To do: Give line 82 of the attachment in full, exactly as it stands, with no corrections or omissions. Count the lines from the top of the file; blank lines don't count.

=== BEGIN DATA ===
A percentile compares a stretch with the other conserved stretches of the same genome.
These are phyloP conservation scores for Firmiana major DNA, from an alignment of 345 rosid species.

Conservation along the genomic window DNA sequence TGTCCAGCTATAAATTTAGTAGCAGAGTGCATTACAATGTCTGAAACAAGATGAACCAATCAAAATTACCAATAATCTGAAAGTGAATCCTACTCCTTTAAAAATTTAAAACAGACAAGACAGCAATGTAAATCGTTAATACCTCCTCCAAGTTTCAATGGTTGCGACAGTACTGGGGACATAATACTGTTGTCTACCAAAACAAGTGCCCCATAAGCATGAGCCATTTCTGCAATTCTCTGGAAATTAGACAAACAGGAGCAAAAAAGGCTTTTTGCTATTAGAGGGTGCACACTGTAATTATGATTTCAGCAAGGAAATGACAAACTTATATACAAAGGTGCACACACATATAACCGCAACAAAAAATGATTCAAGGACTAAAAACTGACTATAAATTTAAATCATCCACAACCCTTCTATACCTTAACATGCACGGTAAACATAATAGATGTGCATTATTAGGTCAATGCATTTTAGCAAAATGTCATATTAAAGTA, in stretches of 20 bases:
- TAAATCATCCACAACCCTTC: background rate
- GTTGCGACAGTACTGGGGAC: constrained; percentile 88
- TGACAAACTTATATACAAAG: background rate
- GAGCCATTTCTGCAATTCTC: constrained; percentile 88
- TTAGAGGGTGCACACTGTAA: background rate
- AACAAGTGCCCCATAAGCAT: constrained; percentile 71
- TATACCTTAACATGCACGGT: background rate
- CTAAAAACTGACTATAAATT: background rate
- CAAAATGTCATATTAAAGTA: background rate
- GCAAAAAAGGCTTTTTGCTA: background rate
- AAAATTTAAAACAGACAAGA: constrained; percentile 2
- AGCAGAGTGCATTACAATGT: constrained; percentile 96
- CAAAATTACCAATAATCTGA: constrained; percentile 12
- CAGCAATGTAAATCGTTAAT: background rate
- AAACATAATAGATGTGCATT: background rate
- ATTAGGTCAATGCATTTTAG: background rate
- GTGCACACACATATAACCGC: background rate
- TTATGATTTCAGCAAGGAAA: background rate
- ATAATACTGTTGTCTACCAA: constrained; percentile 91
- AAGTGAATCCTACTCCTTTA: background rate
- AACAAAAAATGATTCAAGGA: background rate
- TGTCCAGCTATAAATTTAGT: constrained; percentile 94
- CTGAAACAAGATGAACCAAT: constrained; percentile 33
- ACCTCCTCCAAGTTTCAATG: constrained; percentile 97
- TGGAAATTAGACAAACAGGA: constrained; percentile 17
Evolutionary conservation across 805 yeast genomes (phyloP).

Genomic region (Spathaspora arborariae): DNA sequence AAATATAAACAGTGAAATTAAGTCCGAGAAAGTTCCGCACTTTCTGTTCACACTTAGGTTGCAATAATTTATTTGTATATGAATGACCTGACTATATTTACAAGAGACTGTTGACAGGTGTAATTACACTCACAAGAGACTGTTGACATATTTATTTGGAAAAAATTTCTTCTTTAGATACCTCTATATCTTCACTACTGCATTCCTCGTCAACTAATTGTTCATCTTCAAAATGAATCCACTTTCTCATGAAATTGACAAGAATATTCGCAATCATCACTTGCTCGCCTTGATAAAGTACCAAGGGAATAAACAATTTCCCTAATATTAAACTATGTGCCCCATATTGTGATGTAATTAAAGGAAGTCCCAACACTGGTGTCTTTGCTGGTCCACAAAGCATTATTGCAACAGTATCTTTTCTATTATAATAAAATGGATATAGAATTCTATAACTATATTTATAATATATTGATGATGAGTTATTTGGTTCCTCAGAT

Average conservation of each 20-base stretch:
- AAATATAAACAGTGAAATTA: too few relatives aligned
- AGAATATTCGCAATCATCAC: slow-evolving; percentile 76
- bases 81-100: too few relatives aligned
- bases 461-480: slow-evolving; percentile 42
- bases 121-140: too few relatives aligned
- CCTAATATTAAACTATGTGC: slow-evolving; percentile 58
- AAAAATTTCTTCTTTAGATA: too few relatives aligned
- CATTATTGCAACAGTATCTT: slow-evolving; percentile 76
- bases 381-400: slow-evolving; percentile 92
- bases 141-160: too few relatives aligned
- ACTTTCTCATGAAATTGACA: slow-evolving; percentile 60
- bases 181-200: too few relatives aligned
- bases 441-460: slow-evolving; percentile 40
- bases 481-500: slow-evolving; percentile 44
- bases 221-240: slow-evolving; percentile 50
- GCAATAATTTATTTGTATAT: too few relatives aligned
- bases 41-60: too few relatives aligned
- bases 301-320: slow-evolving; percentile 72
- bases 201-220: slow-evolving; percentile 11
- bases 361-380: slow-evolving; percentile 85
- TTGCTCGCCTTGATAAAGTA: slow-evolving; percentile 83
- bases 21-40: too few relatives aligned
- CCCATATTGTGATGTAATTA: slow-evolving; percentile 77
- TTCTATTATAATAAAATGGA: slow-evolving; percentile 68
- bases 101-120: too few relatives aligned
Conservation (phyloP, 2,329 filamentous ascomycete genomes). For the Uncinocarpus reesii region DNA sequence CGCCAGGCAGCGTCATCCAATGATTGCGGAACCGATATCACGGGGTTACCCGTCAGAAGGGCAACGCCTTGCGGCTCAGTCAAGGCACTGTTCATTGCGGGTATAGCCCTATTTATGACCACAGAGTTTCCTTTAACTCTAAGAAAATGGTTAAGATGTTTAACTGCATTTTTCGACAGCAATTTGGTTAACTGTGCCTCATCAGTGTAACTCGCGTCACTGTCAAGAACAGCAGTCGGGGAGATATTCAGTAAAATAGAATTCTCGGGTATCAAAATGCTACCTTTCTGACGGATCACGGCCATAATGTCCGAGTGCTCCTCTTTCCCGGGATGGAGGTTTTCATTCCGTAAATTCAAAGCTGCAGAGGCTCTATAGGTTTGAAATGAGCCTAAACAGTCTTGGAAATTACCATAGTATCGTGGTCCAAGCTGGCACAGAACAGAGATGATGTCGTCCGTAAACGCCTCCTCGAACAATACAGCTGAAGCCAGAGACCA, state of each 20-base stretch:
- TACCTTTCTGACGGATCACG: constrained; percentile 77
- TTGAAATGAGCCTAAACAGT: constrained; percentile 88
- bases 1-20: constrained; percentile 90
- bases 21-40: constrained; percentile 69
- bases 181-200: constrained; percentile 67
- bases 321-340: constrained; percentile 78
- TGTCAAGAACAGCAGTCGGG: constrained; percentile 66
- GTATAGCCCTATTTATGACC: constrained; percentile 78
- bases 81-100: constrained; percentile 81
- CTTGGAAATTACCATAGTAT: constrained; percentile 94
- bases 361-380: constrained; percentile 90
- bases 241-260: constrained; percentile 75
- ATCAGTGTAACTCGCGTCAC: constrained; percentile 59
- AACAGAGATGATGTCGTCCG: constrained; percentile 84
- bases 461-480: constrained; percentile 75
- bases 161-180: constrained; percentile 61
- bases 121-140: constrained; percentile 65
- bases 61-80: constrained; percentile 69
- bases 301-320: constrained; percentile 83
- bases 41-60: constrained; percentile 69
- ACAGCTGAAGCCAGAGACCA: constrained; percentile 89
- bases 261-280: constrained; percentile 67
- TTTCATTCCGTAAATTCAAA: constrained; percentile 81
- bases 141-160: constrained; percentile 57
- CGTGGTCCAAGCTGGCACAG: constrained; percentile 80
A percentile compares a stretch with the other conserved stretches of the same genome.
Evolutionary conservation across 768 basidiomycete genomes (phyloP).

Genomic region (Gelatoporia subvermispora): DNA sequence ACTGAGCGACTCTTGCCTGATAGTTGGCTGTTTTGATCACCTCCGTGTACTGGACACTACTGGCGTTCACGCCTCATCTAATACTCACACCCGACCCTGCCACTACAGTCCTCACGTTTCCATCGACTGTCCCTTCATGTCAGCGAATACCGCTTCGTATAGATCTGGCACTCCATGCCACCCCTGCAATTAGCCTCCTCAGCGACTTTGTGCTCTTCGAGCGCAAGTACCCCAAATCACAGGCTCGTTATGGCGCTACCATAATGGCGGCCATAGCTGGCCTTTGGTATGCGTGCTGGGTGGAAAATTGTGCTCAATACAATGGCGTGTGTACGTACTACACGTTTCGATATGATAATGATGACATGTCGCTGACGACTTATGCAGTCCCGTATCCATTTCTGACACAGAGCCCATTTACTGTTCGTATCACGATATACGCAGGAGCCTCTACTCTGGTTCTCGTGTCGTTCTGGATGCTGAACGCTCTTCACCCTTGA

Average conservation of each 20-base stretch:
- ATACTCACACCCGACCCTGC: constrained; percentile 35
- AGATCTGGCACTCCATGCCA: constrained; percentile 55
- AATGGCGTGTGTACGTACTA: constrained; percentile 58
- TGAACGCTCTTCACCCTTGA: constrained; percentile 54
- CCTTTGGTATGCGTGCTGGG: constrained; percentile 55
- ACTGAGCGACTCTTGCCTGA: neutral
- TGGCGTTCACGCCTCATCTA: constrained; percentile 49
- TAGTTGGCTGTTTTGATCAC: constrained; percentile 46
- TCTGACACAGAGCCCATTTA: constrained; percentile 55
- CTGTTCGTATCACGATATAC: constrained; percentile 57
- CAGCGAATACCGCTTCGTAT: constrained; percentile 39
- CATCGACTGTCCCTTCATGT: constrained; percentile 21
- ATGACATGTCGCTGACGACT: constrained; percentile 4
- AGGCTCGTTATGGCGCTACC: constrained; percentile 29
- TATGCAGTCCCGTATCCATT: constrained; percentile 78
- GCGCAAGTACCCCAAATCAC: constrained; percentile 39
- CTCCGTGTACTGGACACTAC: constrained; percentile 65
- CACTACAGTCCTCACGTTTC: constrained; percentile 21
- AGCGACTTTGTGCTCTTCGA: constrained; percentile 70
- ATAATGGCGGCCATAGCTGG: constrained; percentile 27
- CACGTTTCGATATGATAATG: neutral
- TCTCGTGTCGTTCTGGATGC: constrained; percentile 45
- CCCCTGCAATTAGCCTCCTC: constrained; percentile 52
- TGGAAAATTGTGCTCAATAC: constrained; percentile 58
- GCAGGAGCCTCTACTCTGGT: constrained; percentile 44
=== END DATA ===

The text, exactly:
- CGTGGTCCAAGCTGGCACAG: constrained; percentile 80